Iran investigating possible cyber angle on oil fires

Special teams will be sent to the sites to study if there is a cyber angle to the fires, he told the Tehran Times.
Special teams will be sent to the sites to study if there is a cyber angle to the fires, he told the Tehran Times.

Iran's Supreme National Cyberspace Council is investigating whether a recent string of oil and petrochemical fires were caused by a cyberattack.

According to a report in Time, a July 6 fire at the Bouali petrochemical plant that spewed toxic clouds over a nearby city, an explosion on July 8 at the Marun Oil and Gas Production Company and a fire on July 29 at the Bisotoon petrochemical plant are all being looked at by Iranian cyber investigators. The incidents were originally blamed on human error by the Iranian Petroleum Ministry.

Abolhassan Firouzabadi, secretary of Iran's Supreme National Cyberspace Council, said special teams will be sent to the sites to study if there is a cyber angle to the fires, he told the Tehran Times.

Idan Udi Edry, CEO at Nation-E, believes the evidence at hand already points toward these incidents being caused by a cyberattack.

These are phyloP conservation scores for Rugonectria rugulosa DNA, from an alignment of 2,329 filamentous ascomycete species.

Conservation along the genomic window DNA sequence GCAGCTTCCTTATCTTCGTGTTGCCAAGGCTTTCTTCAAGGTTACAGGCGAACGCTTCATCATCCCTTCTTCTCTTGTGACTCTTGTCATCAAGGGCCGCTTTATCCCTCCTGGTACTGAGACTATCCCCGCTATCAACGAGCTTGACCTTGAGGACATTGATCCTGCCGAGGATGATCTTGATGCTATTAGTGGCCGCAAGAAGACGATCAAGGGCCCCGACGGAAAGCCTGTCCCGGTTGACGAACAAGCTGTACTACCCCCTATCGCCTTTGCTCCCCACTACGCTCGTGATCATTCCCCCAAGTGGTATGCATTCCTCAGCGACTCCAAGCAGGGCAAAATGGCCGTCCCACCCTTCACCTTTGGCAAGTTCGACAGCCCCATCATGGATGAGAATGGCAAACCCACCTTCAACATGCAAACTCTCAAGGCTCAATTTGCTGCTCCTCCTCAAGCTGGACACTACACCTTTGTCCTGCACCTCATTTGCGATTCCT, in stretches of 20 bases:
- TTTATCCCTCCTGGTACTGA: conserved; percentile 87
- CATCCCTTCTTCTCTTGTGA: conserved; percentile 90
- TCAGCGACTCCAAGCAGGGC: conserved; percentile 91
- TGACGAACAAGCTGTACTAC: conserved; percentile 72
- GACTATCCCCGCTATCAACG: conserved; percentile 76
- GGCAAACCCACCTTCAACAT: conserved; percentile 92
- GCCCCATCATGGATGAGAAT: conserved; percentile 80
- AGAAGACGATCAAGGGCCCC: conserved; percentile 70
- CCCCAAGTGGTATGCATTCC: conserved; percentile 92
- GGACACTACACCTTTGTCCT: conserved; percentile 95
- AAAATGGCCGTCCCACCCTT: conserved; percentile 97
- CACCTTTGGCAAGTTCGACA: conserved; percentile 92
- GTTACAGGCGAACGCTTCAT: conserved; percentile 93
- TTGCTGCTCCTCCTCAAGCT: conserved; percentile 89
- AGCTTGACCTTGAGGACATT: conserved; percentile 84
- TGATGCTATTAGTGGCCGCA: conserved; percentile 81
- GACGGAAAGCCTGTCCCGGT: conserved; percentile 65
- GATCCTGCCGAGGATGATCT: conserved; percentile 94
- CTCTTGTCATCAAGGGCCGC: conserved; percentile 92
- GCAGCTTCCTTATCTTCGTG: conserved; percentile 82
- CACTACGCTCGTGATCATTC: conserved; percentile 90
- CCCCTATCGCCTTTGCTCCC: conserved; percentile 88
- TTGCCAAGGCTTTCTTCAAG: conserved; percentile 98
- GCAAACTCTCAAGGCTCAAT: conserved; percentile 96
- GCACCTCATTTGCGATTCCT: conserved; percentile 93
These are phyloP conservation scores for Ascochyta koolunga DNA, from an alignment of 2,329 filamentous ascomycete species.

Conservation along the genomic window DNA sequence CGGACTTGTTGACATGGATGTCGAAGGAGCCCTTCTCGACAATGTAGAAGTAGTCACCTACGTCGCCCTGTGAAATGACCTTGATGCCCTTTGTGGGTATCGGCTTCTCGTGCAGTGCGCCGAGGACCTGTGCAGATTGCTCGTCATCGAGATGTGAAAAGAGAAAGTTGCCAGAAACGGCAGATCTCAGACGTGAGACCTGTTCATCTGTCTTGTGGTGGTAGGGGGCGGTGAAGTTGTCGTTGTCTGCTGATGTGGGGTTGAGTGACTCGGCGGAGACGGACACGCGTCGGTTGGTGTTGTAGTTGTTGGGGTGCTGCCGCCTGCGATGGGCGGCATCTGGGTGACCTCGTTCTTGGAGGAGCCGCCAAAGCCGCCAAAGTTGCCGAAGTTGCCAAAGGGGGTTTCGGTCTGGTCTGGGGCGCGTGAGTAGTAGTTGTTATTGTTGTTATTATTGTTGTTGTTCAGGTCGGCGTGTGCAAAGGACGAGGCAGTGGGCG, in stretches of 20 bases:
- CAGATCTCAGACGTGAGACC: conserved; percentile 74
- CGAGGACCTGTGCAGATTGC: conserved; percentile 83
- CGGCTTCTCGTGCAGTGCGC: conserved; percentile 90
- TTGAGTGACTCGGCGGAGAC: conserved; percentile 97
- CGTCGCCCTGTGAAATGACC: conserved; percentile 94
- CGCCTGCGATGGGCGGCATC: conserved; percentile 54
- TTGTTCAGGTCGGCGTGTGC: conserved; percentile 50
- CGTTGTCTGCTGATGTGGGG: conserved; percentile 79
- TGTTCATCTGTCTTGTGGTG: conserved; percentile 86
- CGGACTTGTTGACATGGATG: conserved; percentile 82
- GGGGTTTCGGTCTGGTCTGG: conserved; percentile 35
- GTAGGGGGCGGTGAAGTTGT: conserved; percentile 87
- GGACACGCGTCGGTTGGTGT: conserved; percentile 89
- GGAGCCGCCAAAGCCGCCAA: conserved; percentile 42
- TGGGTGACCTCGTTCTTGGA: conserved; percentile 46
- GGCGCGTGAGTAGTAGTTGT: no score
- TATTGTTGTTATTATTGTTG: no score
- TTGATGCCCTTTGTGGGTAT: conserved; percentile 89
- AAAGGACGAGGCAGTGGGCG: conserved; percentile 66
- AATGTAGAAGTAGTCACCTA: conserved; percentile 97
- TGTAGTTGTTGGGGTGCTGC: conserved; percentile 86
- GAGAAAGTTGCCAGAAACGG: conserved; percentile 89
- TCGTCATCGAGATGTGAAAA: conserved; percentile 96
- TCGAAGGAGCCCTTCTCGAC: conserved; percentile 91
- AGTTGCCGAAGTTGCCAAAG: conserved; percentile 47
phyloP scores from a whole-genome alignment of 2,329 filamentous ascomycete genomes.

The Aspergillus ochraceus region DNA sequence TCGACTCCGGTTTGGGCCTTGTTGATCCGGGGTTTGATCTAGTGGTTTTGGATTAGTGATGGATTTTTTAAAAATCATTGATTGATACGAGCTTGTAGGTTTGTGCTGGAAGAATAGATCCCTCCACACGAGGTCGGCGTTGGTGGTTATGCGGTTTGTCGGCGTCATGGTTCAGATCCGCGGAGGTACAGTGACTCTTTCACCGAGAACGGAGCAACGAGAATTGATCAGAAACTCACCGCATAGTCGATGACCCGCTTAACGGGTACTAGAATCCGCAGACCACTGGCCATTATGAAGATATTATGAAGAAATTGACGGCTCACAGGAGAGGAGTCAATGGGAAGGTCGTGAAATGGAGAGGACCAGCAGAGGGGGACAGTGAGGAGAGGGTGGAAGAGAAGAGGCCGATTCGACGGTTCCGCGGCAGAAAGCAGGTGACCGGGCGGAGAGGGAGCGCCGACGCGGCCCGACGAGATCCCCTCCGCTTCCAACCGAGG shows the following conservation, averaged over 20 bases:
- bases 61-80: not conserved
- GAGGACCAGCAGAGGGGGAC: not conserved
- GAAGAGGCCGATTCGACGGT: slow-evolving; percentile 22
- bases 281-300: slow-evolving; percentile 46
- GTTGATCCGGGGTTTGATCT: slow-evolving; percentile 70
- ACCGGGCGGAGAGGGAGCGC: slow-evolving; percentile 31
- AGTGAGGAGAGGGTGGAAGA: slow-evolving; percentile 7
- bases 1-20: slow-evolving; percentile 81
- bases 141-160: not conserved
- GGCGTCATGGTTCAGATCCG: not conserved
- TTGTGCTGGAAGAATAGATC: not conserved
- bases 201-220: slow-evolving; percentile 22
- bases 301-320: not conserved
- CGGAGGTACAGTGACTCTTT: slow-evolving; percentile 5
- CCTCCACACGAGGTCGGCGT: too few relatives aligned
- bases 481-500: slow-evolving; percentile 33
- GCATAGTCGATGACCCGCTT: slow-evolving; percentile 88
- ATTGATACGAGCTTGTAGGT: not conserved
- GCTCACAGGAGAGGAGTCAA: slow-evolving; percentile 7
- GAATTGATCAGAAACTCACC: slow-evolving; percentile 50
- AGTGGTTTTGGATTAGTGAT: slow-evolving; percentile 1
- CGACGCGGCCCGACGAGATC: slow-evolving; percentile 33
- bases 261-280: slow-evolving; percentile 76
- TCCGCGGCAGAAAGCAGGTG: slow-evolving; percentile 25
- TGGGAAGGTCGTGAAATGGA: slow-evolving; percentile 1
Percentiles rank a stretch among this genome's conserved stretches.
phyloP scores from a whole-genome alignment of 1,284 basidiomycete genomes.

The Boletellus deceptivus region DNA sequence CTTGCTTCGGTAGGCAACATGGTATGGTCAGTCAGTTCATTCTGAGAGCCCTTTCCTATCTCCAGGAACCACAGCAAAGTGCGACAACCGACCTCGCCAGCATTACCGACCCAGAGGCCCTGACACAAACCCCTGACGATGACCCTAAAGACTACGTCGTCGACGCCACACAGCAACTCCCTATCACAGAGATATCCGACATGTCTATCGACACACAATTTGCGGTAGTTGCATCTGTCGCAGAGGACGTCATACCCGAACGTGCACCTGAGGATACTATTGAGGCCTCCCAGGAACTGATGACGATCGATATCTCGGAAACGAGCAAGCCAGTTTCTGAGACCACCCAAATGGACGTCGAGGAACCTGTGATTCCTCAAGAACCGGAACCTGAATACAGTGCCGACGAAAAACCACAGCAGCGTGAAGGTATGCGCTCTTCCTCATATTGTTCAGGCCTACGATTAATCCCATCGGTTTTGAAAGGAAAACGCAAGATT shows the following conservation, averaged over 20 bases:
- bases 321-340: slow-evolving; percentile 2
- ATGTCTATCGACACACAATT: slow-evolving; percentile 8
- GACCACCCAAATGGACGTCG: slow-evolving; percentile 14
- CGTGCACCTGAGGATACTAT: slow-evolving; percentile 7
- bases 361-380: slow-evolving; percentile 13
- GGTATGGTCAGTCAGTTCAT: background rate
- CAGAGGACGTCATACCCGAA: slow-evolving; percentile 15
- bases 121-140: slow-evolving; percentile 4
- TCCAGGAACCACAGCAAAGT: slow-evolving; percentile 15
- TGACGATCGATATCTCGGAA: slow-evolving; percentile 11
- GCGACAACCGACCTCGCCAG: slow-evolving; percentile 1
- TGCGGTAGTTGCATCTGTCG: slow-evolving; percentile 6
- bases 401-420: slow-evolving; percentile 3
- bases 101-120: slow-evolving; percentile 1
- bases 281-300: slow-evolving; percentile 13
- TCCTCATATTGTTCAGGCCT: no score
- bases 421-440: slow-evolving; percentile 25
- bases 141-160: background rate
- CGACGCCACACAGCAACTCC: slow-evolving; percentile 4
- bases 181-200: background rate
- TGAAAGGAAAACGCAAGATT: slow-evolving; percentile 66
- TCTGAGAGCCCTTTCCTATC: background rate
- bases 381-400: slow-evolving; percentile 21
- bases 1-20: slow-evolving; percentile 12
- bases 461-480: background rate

"One indicator is that some of these attacks took place within hours of each other - some people may chalk this up to coincidence, but the fact that several of these incidences took place within a few weeks gives us reason to believe an attacker learned how to successfully implement a cyberattack on Iran's oil and gas facilities, then continued to keep doing so on larger scales," he told SCMagazine.com in an email.

Iran has been on the receiving end of industrial cyber attacks in the past. In 2012 the country had to disconnect is main oil terminal and facilities from the internet due to a virus, Edry said. More well known is that in 2010 the country's Natanz nuclear facility was hit with the Stuxnet worm.

Updated with Idan Udi Edry comments.
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